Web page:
The Emmy nominations will be announced on July 14th. The voting period for nominations however ends on Monday, June 27th. As that deadline approaches, several good articles have been posted about possible contenders, just the beginning of their campaigns should they clear the first race point.
Television has been ahead of film on storytelling and diversity. It’s not there yet, no doubt. But we’ve definitely seen more representation for women and two women of colour, in particular, are considered to be at the top of the list in the Best Actress Comedy category: Tracee Ellis Ross of Black-ish and Constance Wu of Fresh Off The Boat. IndieWire posited yesterday that Tracee and Constance have “revived the sitcom mom” and that their work stands out as the “emblem of (their) series’ defining experience, which is not to be one thing or the other, but both, and much more besides”.
YES. And “much more besides”. YES. Can Jessica Huang be a typical guilt-dispensing, super cheap Chinese martyr mom and real estate agent addicted to Melrose Place? Of course. All of it. Because actual Asian American women are “much more besides” too. She’s recognisable but she exists out there. It’s just that she hasn’t been allowed to in pop culture until recently.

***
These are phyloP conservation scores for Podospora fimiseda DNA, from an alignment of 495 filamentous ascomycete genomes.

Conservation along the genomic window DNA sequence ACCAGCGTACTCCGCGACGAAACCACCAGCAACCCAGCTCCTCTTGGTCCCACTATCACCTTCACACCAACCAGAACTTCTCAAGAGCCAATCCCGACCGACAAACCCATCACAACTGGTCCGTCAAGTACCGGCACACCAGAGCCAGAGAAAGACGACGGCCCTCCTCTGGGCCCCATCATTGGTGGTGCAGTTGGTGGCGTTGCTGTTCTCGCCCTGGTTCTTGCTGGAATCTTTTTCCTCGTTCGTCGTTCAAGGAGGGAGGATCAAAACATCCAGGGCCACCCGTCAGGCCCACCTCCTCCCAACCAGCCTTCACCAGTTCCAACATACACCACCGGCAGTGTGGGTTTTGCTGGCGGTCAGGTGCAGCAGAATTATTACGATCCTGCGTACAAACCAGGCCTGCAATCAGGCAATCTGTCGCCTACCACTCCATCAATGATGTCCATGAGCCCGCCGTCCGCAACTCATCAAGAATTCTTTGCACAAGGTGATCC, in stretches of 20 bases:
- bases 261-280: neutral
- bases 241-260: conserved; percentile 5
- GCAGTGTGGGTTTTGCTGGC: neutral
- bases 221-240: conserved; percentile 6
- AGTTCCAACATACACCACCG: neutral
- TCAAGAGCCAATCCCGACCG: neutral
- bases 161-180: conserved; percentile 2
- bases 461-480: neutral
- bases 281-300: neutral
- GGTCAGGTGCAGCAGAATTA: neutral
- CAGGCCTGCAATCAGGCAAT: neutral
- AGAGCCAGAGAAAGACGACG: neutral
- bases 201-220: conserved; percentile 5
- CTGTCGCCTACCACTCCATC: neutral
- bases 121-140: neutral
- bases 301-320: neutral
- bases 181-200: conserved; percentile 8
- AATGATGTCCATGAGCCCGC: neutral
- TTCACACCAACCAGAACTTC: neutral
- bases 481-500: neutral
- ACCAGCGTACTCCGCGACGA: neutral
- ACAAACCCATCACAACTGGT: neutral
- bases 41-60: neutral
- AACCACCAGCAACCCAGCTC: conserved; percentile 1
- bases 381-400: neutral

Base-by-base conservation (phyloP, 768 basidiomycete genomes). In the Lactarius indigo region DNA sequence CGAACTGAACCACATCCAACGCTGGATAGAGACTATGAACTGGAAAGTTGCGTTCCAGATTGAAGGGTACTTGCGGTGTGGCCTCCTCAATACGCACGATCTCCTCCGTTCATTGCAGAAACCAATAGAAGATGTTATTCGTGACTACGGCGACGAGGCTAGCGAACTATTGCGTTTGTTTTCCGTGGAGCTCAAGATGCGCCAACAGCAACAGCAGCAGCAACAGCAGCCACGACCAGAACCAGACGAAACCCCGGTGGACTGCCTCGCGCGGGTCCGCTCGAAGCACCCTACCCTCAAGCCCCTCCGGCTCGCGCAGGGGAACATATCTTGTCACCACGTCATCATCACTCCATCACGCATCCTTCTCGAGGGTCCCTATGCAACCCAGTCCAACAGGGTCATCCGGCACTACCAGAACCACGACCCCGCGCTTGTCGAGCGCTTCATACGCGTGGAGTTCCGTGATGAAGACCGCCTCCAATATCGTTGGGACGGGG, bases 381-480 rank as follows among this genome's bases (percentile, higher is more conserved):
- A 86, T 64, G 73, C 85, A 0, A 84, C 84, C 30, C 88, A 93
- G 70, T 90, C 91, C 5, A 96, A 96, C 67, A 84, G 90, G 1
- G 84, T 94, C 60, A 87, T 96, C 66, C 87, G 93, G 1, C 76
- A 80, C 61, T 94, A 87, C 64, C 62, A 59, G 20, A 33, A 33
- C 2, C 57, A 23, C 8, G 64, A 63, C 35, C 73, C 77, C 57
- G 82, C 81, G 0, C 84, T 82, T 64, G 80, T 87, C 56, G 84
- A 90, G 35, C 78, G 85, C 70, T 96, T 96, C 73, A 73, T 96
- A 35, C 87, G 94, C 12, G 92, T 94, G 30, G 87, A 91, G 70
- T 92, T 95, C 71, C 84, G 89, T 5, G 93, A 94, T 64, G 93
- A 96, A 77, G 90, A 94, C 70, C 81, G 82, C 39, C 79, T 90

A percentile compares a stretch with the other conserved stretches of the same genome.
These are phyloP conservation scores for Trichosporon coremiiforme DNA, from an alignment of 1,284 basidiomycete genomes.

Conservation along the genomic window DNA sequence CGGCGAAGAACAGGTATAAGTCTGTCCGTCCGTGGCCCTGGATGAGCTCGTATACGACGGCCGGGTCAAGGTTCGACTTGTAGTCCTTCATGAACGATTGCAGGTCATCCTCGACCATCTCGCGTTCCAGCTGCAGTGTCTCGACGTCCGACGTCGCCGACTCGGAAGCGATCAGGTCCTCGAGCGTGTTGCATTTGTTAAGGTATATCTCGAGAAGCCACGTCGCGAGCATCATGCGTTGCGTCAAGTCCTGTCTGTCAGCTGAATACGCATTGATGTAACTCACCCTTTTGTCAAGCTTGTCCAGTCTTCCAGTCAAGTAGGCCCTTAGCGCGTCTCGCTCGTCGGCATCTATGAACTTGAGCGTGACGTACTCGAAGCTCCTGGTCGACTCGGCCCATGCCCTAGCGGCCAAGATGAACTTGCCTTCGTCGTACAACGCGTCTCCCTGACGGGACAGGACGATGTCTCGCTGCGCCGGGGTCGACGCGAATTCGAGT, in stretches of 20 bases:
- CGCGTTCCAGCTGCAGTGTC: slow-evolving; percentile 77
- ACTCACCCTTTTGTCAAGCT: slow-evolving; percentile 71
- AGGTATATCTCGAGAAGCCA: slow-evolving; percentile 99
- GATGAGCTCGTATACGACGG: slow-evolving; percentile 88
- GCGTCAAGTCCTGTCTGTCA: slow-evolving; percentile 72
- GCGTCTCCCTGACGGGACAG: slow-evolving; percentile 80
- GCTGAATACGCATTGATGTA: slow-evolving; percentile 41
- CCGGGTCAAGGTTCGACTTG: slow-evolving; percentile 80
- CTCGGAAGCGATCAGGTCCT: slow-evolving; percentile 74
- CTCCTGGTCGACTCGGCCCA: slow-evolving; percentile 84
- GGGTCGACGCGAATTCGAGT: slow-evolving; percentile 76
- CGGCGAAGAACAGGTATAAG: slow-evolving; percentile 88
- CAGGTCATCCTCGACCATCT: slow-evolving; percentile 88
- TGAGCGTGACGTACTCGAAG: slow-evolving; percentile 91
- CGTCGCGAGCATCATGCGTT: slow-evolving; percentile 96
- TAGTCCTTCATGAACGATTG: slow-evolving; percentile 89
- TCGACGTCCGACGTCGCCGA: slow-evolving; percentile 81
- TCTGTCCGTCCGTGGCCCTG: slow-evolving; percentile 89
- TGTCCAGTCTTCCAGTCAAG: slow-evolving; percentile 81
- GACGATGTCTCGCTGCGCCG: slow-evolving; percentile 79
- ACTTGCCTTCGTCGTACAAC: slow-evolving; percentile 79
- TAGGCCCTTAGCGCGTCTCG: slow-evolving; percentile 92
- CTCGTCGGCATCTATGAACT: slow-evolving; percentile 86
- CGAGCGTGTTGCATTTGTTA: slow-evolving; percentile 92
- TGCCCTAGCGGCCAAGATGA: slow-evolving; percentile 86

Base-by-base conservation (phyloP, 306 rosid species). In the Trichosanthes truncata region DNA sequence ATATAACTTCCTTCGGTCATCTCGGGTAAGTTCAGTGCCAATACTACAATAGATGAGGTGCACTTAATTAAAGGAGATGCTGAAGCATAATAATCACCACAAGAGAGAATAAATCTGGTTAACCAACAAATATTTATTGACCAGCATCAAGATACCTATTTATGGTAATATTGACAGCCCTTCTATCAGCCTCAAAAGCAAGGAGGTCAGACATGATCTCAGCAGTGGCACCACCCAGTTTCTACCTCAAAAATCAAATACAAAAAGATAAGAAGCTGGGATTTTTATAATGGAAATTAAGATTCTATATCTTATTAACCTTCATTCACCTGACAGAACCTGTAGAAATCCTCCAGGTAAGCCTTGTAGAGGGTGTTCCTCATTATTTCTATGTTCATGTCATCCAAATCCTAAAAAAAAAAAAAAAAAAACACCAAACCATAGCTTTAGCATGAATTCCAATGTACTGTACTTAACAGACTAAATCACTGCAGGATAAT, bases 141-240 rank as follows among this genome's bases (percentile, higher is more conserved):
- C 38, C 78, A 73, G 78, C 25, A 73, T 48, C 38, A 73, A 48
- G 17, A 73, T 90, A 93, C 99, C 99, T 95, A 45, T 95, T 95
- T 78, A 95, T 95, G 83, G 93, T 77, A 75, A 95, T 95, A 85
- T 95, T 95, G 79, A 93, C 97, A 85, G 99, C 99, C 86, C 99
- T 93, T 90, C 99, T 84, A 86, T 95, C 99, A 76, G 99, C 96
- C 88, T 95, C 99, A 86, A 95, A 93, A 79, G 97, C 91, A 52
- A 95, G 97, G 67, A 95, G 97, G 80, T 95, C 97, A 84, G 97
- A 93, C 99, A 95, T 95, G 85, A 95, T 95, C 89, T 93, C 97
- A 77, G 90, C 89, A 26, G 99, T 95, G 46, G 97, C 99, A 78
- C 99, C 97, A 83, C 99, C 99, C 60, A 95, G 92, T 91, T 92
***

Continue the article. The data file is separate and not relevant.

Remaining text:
This opportunity for Constance, however, is rare. She, right now, is an “only”. There are few Constance Wus in Hollywood, which puts her in a unique position with benefits and pressures. The benefit, of course, is the recognition. The pressure of being the “only”, or one of the few at least, is that she becomes the vessel, the one who must carry the cause, use her voice. But in using her voice, as she told Vulture this week, she pisses off the establishment. If she pisses off the establishment too much, she risks losing her position. And if she loses her position, she’s losing a place at a table that doesn’t make room for Asians. If you’ve read that Vulture piece though, Constance Wu is still talking. She knows she’s been a pain in the ass for some executives and even still, she’s decided she’s not going to stop talking about the inequality and the whitewashing in Hollywood.
It’s a conversation that’s picking up momentum. Mashable posted a great article this week called Where the fierce Asians at? featuring “eight prominent Asian-Americans in entertainment about their experiences in comedy, film, television and fashion, to see what it’s really like to be a minority of minorities in 2016”.
Much more and besides.
Yours in gossip,